#8. You Want To Tell A Story

Investors like to read stories. Do not make a cold plan solely based on numbers and customer needs. Try to add a more personal perspective (whenever possible). The closer your story is, the more confidence you can create with a potential investor.


#9. Update The Plan Frequently

When you start a project, you get new information on a daily basis. It makes sense to update your plan whenever you can improve or update the content by making the story you most interesting.


#10. Images And Graphics

As the popular saying says, an image says more than 1,000 words. Try to improve the reading of your business plan with simple and understandable graphics. Besides improving the visualization, they help an investor to scan your document initially.

The Below Are A Few Stuff You Should Not Include

A Form Of Substance– If your document looks good but does not have a solid foundation in facts and research, it’s better to save energy.

Empty Complaints– If you make a statement without supporting it with an argument it is better to leave it out. You need the next thing you say is with some statistics, fact or even a phrase from a known source that supports the complaint.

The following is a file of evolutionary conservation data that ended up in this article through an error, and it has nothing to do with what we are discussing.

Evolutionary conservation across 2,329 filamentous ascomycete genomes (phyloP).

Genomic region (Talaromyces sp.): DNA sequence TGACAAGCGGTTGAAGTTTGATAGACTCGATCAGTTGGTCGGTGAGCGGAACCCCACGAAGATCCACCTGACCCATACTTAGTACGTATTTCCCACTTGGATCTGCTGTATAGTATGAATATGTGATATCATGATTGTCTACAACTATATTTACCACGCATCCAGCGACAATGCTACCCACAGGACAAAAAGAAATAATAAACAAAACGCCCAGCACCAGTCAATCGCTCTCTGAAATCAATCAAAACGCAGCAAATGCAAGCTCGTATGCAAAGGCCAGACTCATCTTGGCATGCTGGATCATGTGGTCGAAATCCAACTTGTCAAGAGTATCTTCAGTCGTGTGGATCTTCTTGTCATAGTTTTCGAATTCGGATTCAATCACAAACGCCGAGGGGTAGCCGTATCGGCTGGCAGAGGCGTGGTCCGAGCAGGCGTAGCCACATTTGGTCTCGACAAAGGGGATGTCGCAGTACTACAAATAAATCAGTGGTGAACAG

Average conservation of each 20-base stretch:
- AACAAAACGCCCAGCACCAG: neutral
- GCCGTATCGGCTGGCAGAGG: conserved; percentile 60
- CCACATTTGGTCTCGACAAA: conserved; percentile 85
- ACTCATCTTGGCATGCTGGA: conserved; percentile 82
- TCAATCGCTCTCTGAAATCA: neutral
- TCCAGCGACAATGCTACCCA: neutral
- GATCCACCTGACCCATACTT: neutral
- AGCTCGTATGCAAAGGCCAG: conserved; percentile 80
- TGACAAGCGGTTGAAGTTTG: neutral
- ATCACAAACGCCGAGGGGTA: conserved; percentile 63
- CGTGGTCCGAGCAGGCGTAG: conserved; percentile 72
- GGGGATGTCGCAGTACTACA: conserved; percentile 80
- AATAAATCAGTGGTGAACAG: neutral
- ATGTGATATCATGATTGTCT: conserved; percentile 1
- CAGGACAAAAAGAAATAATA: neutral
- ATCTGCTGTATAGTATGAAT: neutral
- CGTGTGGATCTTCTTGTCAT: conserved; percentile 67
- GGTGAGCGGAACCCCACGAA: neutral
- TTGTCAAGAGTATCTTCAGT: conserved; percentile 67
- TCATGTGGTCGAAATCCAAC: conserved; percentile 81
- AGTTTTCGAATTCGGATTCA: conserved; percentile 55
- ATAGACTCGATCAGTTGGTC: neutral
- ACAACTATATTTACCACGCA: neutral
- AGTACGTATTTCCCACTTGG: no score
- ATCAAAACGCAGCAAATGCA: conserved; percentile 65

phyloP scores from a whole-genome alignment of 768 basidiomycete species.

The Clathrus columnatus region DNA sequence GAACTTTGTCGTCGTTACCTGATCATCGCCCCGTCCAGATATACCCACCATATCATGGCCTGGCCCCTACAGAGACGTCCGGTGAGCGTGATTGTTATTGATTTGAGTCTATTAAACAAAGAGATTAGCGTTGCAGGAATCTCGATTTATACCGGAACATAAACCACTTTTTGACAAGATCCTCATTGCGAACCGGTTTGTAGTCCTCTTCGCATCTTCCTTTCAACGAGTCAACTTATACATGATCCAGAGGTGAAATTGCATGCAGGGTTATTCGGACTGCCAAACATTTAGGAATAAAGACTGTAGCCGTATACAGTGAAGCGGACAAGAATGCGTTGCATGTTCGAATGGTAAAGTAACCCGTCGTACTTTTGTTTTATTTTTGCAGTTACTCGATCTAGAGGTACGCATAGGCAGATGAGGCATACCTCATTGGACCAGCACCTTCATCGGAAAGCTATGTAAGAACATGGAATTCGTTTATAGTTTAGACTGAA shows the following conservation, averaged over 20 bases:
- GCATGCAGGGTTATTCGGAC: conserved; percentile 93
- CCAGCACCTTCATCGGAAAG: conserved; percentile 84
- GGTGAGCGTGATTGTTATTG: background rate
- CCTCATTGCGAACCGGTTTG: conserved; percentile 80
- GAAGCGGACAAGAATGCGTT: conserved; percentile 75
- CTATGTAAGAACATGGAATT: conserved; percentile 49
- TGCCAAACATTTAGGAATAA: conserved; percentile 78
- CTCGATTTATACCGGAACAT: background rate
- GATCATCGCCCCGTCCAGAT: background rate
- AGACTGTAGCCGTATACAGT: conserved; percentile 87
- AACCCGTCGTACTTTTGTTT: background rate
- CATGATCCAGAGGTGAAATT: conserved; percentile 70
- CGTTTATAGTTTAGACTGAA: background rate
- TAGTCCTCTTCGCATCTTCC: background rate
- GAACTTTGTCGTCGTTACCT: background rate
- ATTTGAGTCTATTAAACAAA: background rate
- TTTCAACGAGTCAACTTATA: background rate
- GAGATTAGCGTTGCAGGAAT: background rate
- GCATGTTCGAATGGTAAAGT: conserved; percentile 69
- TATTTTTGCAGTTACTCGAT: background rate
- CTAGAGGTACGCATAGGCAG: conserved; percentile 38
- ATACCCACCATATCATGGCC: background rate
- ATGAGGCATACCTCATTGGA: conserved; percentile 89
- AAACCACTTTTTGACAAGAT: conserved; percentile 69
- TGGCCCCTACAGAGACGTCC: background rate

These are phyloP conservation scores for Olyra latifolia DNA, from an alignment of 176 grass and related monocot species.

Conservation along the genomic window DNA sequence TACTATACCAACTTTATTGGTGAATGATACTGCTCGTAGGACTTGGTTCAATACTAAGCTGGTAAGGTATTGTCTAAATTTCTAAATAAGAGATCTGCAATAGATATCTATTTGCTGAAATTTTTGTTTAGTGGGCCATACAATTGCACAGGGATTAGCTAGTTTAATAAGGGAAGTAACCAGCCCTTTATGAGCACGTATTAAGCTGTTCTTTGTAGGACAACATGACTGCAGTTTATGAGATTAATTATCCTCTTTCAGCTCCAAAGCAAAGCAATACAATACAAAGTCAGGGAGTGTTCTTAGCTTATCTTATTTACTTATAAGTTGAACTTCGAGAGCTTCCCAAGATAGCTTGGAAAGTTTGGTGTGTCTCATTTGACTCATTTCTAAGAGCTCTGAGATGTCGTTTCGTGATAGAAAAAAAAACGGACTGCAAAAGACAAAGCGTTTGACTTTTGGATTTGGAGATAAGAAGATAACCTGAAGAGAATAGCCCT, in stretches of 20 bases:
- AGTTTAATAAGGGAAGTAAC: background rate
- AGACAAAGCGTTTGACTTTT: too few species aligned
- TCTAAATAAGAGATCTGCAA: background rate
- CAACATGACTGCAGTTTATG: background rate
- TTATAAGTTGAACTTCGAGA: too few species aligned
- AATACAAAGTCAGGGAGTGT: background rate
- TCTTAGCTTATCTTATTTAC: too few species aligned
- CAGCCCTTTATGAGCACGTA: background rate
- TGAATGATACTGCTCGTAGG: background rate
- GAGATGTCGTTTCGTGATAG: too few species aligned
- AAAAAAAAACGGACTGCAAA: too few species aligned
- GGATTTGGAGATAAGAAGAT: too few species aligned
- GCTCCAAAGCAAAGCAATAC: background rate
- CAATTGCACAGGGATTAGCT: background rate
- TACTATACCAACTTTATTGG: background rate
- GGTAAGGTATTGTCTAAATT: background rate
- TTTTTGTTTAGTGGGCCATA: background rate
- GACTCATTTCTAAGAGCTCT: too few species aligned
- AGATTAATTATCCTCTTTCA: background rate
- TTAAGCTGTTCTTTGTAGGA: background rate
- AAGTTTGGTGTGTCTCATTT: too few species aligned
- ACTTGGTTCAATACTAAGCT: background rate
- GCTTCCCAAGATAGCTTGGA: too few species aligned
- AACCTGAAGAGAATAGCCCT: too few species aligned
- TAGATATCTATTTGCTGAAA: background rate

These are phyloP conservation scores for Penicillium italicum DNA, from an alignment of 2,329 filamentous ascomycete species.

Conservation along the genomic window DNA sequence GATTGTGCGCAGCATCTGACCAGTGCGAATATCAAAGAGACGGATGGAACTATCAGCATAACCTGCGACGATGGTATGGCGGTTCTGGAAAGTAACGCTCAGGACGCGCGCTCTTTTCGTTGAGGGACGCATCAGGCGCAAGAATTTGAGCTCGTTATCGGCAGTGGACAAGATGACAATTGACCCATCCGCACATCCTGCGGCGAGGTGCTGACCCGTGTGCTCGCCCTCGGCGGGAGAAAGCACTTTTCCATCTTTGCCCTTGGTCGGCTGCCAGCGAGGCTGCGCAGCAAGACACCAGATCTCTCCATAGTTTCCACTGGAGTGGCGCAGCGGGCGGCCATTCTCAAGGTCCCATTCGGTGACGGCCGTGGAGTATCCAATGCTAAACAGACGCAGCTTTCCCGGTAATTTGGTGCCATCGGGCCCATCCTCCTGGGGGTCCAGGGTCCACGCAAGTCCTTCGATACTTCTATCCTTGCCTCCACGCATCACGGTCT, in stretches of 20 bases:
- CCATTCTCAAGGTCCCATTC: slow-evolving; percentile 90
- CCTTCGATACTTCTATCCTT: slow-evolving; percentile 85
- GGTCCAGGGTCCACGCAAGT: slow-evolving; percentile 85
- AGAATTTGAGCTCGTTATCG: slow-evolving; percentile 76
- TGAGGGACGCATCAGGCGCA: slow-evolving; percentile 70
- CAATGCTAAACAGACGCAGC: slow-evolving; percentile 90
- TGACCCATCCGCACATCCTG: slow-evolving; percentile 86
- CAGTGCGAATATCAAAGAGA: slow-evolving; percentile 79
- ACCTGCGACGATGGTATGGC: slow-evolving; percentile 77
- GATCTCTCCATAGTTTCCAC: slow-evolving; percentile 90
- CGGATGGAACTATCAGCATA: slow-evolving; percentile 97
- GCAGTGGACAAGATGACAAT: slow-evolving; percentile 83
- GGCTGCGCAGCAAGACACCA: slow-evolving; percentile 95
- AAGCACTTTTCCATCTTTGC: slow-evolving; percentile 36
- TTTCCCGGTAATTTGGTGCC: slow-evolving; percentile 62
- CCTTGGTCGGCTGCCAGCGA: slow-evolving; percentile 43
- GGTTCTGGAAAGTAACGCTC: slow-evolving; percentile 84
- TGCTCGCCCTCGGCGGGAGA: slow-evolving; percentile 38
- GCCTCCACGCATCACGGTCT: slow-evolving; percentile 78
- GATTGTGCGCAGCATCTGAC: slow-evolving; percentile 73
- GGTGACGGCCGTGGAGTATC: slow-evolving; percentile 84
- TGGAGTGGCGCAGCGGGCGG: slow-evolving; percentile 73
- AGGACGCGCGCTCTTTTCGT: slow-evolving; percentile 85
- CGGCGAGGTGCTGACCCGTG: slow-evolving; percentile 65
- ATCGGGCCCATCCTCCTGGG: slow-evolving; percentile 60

Rumors About The Competition– If you are sure that your competition is going to go out of business, you can mention it but avoid listening to their weaknesses or gossip!

Superlatives As Well As Strong Adjectives– terms or words such as surprising, incredible, better, outstanding, great and fabulous should not be in the plan. Steer clear of (unique words) and the likes unless you can prove with details as well as facts that there is no other service or perhaps product like it.

Overestimate In Your Financial Projections- Surely you really want to appear great, however, resist optimism. You want to employ half of the stuff you think is sensible. It’s really make sense to underestimate in your financial projections than to have expectations that are not true.

Excessively Optimistic Deadlines– Inquire around or perhaps research online. If most companies take between six and twelve months to work, that same time will take you. You will face delays that you do not know and that you will not be able to control.

Tricks– All these serious investors out there really want facts, they don’t want tricks. Maybe they will have the very chocolate rose which came with the plan, but that will not make them fascinated in investing in your project.

Amateur Financial Projections- you want to spend some cash as well as hire an accountant to complete this for you. It will help you see the financial side of the business and put the numbers in a standard business format that the investor knows.

Lastly, I’ve explained how to write a business plan for your project with this brief post, in which I analyzed the characteristics that every business plan must meet. And remember that a well-written and a nice structured business plan is an essential tool to present your business idea to third parties, especially investors, banks, and institutions.